In exchange for posting a bond, the bail bondsman charges a non-refundable fee. Usually it's 10 percent of the amount of bail.  By using a bondsman, the accused gets out of jail for much less than the full bail amount - the 10 percent fee. But, the downside is the fee is non-refundable.

Before agreeing to be an indemnitor on a bail bond for a friend or family member, make sure you carefully read the contract and understand what you're agreeing to. It's your legal responsibility to make sure the accused shows up in court. And, it's your job to help the bondsman find the accused if he doesn't show up. 

If you believe that the accused is irresponsible and may miss court dates or flee the area, don't sign the bail bond contract.

Not Available

In a few states, such as Illinois and Kentucky, there are no bail bondsmen. In these states, an accused usually is allowed to pay 10 percent of the cost of bail directly to the court. This bond, called surety on the bond, is typically refunded by the court if the accused makes all of his court appearances.

Note: See a handy chart showing some bail and bond basics on Page 2

Questions for Your Attorney

  • I got a bail bond for friend and I think he's planning on leaving town. What should I do?
  • Can I use my home as collateral for bail bond without my spouse's permission?
  • At first a judge agreed to R.O.R in my case but later said I had to pay bail? Can she do that?

What is Paid to the Court? Who Makes the Payment? What Happens if All Court Appearances are Made? What Happens if the Accused
Fails to Appear in Court?
Entire amount of bail is paid to the court. The accused, the accused's family and/or the accused's friends. Court refunds entire bail payment. Accused forfeits bail, a warrant may be issued for the accused's arrest.
Bail Bond
(also known as Surety Bonds)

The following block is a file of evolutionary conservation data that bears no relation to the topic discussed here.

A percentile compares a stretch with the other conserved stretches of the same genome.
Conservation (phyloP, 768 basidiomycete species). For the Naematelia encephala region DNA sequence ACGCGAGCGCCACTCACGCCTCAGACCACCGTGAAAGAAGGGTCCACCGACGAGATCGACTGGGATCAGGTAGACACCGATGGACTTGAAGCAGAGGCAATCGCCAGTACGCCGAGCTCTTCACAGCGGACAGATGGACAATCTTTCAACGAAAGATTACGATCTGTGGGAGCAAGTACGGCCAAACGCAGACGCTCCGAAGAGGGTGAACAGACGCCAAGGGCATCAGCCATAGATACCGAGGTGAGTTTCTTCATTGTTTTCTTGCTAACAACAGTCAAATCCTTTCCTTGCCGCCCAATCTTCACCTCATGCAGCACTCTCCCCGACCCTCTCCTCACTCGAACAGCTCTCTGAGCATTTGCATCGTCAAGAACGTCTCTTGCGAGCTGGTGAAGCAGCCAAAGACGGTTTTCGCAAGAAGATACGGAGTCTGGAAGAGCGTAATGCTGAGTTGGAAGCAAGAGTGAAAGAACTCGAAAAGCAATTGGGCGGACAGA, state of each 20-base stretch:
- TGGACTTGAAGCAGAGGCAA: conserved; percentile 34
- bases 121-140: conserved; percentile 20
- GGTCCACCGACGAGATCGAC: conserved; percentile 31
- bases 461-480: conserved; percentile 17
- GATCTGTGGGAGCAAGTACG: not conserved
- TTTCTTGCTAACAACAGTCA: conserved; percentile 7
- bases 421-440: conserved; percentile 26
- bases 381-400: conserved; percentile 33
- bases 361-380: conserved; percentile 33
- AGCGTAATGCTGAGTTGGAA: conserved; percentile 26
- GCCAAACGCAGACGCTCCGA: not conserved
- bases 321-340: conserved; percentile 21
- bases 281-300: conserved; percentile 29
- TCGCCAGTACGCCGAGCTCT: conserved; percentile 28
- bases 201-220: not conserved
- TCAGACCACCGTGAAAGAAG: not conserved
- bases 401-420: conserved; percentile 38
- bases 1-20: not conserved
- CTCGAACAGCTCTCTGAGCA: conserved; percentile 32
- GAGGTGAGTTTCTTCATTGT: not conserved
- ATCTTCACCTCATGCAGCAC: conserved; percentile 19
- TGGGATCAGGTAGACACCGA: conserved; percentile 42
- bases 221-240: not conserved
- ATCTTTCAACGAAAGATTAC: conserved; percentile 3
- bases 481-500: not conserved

Typically 10 percent fee is paid to bail bondsman who, in turn, pledges money to the court and agrees to be responsible for the debt. In the case of accused of federal offenses, the fee may be as high as 15 percent. A commercial bail bondsman, who is in the business of posting bond for a fee. The accused, the accused's family and/or friends will pay the bondsman's fee. No money is refunded. The initial payment is a fee to the bail bondsman. Bondsman may hire bounty hunter to locate the accused and bring him to court. The bondsman can sue the accused to recover any money that may have been forfeited to the court.
Release on One's Own Recognizance
No upfront monetary payment, but accused promises to attend future court proceedings, and promises that he or she won't engage in illegal activity, or other activities as determined by the court. No one. No money to refund. The accused owes the entire amount set as bail. A warrant may be issued for the accused's arrest.
Surety on
the Bond
10 percent of the total bail is paid directly to the court. (Surety on the bond is often used in jurisdictions that prohibit bail bondsmen.) The accused, the accused's family and/or the accused's friends. Court returns the 10 percent payment. Initial payment is forfeited. Warrant may be issued for the accused's arrest.
A piece of property, typically worth 150 to 200 percent of the bail, is posted to guarantee the accused will return to court. The accused, the accused's family and/or the accused's friends will be responsible for paying the fees associated with a property bond. The accused, the accused's family and/or friends are released from the obligations of the property bond. The associated fees are non-refundable. The court may force the sale of the pledged property to satisfy the requirement of the bail. A warrant may be issued for the accused's arrest.